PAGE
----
If you not only teach young Christians from the Scriptures, but also teach them to consistently get into the Bible for themselves, you will have made the greatest single contribution to their lives that you can make. They must learn to read and study the Bible intelligently, to memorize and meditate on it, and to apply it in their lives daily. This will keep them centered on the Lord. It will bring them back to the great mine of spiritual resources, the place where God’s promises are found.
Realize also that follow-up begins with your own evangelism. You can follow up new believers who have been led to Christ by others, or work with those who have been Christians for a longer time but only now are willing and desiring to follow Christ more closely. Effective follow-up with such persons is of course needed. But an even greater thrill comes when you personally lead someone to Christ—a neighbor, a co-worker, a family member—and then help that person become grounded in his new faith.
Therefore, as you share Christ with others, as you explain the gospel to them, as they openly respond to Christ and as you lead them in a prayer of repentance and faith to accept Christ into their lives—remember that your responsibility does not end there. It is only the beginning of a work that must be completed with follow-up. If God leads you into the spiritual battle of leading others to Christ, he will also guide you in caring for them and helping them grow.
Your goal for their growth is spiritual maturity, and the measure of this maturity is Christ-likeness. Paul told the Galatians that he was “again in the pains of childbirth until Christ is formed in you” (4:19). To the Ephesians he described maturity as “attaining to the whole measure of the fullness of Christ” (4:13). This taking shape of Jesus in a sinner’s life should be the aim of all follow-up.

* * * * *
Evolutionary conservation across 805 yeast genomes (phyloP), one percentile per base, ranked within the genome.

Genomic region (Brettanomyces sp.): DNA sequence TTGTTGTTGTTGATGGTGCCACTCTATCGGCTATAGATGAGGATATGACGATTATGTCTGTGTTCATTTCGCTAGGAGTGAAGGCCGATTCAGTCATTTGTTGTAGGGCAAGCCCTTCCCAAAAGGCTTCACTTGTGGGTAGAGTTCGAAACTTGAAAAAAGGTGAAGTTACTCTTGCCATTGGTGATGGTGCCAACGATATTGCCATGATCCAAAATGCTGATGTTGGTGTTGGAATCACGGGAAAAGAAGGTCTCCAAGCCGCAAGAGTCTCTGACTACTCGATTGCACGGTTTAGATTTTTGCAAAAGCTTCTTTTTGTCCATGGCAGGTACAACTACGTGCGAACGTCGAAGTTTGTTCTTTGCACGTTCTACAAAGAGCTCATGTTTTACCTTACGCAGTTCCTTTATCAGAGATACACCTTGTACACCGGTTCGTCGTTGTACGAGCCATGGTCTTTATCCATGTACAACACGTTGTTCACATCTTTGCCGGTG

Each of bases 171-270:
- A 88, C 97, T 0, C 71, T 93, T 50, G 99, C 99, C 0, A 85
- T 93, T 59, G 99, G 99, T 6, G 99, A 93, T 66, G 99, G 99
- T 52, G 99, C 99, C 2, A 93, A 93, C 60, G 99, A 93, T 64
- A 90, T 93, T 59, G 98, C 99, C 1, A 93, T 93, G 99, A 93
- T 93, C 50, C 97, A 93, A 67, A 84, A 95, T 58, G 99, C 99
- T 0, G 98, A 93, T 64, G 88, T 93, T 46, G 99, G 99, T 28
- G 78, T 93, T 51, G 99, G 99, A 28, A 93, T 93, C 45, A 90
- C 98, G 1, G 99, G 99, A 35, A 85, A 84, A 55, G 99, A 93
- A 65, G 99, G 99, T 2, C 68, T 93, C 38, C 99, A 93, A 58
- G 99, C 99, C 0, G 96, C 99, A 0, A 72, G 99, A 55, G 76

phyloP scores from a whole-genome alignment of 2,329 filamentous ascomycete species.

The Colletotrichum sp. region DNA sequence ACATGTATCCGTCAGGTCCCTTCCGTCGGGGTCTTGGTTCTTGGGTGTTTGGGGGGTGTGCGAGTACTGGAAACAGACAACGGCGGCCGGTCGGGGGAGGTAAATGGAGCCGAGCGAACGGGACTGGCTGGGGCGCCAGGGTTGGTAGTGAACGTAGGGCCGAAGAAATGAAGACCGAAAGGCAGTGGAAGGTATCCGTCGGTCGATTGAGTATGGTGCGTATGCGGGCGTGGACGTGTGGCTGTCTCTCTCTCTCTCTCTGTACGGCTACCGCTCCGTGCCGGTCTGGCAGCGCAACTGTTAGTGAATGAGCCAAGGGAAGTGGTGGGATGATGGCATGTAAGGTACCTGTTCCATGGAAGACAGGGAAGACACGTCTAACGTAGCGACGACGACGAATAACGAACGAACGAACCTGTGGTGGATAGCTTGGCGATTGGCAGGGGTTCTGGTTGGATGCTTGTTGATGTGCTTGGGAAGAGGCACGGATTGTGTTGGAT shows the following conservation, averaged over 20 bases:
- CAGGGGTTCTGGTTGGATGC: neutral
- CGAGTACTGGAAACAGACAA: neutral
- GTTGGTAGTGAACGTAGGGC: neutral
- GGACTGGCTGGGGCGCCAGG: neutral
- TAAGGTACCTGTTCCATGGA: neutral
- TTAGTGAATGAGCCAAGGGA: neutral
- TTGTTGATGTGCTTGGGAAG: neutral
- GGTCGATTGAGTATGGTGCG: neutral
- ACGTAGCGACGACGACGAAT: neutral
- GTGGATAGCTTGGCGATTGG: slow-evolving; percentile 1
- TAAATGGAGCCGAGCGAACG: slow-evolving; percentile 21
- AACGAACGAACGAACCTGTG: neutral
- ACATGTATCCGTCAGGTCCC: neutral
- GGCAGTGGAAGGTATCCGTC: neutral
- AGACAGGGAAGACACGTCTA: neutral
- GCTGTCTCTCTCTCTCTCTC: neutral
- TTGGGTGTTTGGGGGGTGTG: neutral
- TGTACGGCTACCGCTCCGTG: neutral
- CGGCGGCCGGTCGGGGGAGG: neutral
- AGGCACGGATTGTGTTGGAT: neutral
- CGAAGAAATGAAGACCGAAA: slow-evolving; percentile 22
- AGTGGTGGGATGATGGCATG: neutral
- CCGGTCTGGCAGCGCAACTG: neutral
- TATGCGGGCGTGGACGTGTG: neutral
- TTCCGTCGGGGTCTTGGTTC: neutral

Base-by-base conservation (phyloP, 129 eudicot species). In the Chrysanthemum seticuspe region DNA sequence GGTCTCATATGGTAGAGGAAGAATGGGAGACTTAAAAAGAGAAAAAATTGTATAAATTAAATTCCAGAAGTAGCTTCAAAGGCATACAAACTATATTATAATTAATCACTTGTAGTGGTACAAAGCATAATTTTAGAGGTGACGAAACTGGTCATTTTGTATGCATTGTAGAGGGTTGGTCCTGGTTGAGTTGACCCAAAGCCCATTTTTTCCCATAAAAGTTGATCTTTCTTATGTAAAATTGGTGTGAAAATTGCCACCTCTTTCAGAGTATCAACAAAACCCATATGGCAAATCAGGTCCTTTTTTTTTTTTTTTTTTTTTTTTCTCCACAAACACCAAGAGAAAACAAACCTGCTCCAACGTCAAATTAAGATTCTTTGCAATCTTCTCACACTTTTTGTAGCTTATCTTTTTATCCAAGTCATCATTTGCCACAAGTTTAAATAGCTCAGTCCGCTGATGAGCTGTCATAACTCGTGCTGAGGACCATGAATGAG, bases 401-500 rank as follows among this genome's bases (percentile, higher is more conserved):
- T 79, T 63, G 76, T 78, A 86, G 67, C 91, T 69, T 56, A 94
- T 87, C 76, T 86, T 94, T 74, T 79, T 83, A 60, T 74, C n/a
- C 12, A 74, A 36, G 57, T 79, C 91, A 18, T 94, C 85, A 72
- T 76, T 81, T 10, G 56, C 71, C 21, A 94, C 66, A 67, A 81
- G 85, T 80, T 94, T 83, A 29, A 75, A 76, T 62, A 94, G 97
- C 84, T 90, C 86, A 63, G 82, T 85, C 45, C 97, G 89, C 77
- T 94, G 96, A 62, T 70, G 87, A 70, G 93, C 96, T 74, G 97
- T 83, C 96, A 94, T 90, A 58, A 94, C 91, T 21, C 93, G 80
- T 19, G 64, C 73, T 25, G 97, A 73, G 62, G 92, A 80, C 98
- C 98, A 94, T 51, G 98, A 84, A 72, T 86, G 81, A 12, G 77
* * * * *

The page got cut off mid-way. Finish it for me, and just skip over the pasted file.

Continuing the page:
God’s steadfast, unwavering purpose is that every Christian be conformed to Christ. The apostle John wrote confidently that when Christ appears,” we shall be like him, for we shall see him as he is” (1 John 3:2) Paul said that “those God foreknew he also predestined to be conformed to the likeness of his Son” (Romans 8:29).
But Christlikeness does not mean conformity to a certain pattern of behavior you may think of as being Christian. Being Christlike does not mean memorizing verses or having a daily quite time or attending church. These may be involved in the process of becoming Christlike, but they are not the end. The real test of Christlikeness comes in the stresses and strains of everyday life.
How does a spiritually mature person act? Think again of the illustration of physical parenthood. A father and mother will want their child to develop a certain philosophy of life by the time he reaches adulthood. They will want him to have a certain point of view toward himself and others that is accurate and trustworthy, and that gives him a measure of stability.